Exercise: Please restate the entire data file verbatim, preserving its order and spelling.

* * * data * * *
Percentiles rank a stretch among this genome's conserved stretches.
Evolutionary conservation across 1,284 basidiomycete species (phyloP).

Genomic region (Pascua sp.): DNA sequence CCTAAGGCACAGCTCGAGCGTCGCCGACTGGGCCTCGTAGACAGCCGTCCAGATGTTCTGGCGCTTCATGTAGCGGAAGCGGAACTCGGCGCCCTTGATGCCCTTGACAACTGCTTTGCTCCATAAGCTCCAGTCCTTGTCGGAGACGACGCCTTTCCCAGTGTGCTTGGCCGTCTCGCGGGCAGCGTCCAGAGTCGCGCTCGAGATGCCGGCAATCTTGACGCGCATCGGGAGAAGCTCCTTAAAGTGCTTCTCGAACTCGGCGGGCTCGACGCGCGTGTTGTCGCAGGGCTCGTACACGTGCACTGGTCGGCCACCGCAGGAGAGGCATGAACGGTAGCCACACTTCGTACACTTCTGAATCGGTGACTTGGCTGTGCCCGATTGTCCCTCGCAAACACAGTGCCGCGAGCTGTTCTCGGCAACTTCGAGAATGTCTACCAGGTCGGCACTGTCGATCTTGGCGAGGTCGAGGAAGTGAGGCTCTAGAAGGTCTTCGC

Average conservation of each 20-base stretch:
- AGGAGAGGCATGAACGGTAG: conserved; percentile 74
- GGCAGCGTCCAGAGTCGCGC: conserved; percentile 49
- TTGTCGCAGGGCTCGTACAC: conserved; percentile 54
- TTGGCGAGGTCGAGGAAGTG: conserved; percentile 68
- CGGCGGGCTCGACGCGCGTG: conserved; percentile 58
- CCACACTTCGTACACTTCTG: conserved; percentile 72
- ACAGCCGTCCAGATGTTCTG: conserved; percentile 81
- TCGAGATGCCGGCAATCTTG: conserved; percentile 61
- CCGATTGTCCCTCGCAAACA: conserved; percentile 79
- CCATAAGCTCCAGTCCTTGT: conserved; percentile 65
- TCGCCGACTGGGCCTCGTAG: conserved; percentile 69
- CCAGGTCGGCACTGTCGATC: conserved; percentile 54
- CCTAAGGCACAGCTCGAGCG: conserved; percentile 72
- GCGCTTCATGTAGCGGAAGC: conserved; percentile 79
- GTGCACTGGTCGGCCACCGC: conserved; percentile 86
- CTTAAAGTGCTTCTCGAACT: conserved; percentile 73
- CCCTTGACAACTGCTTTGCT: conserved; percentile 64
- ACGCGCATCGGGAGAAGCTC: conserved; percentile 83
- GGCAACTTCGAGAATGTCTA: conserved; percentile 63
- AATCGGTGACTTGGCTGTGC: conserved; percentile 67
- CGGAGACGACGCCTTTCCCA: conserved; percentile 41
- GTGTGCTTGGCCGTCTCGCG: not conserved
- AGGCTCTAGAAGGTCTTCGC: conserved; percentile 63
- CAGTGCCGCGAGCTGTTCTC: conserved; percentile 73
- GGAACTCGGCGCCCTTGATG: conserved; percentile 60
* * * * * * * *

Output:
Percentiles rank a stretch among this genome's conserved stretches.
Evolutionary conservation across 1,284 basidiomycete species (phyloP).

Genomic region (Pascua sp.): DNA sequence CCTAAGGCACAGCTCGAGCGTCGCCGACTGGGCCTCGTAGACAGCCGTCCAGATGTTCTGGCGCTTCATGTAGCGGAAGCGGAACTCGGCGCCCTTGATGCCCTTGACAACTGCTTTGCTCCATAAGCTCCAGTCCTTGTCGGAGACGACGCCTTTCCCAGTGTGCTTGGCCGTCTCGCGGGCAGCGTCCAGAGTCGCGCTCGAGATGCCGGCAATCTTGACGCGCATCGGGAGAAGCTCCTTAAAGTGCTTCTCGAACTCGGCGGGCTCGACGCGCGTGTTGTCGCAGGGCTCGTACACGTGCACTGGTCGGCCACCGCAGGAGAGGCATGAACGGTAGCCACACTTCGTACACTTCTGAATCGGTGACTTGGCTGTGCCCGATTGTCCCTCGCAAACACAGTGCCGCGAGCTGTTCTCGGCAACTTCGAGAATGTCTACCAGGTCGGCACTGTCGATCTTGGCGAGGTCGAGGAAGTGAGGCTCTAGAAGGTCTTCGC

Average conservation of each 20-base stretch:
- AGGAGAGGCATGAACGGTAG: conserved; percentile 74
- GGCAGCGTCCAGAGTCGCGC: conserved; percentile 49
- TTGTCGCAGGGCTCGTACAC: conserved; percentile 54
- TTGGCGAGGTCGAGGAAGTG: conserved; percentile 68
- CGGCGGGCTCGACGCGCGTG: conserved; percentile 58
- CCACACTTCGTACACTTCTG: conserved; percentile 72
- ACAGCCGTCCAGATGTTCTG: conserved; percentile 81
- TCGAGATGCCGGCAATCTTG: conserved; percentile 61
- CCGATTGTCCCTCGCAAACA: conserved; percentile 79
- CCATAAGCTCCAGTCCTTGT: conserved; percentile 65
- TCGCCGACTGGGCCTCGTAG: conserved; percentile 69
- CCAGGTCGGCACTGTCGATC: conserved; percentile 54
- CCTAAGGCACAGCTCGAGCG: conserved; percentile 72
- GCGCTTCATGTAGCGGAAGC: conserved; percentile 79
- GTGCACTGGTCGGCCACCGC: conserved; percentile 86
- CTTAAAGTGCTTCTCGAACT: conserved; percentile 73
- CCCTTGACAACTGCTTTGCT: conserved; percentile 64
- ACGCGCATCGGGAGAAGCTC: conserved; percentile 83
- GGCAACTTCGAGAATGTCTA: conserved; percentile 63
- AATCGGTGACTTGGCTGTGC: conserved; percentile 67
- CGGAGACGACGCCTTTCCCA: conserved; percentile 41
- GTGTGCTTGGCCGTCTCGCG: not conserved
- AGGCTCTAGAAGGTCTTCGC: conserved; percentile 63
- CAGTGCCGCGAGCTGTTCTC: conserved; percentile 73
- GGAACTCGGCGCCCTTGATG: conserved; percentile 60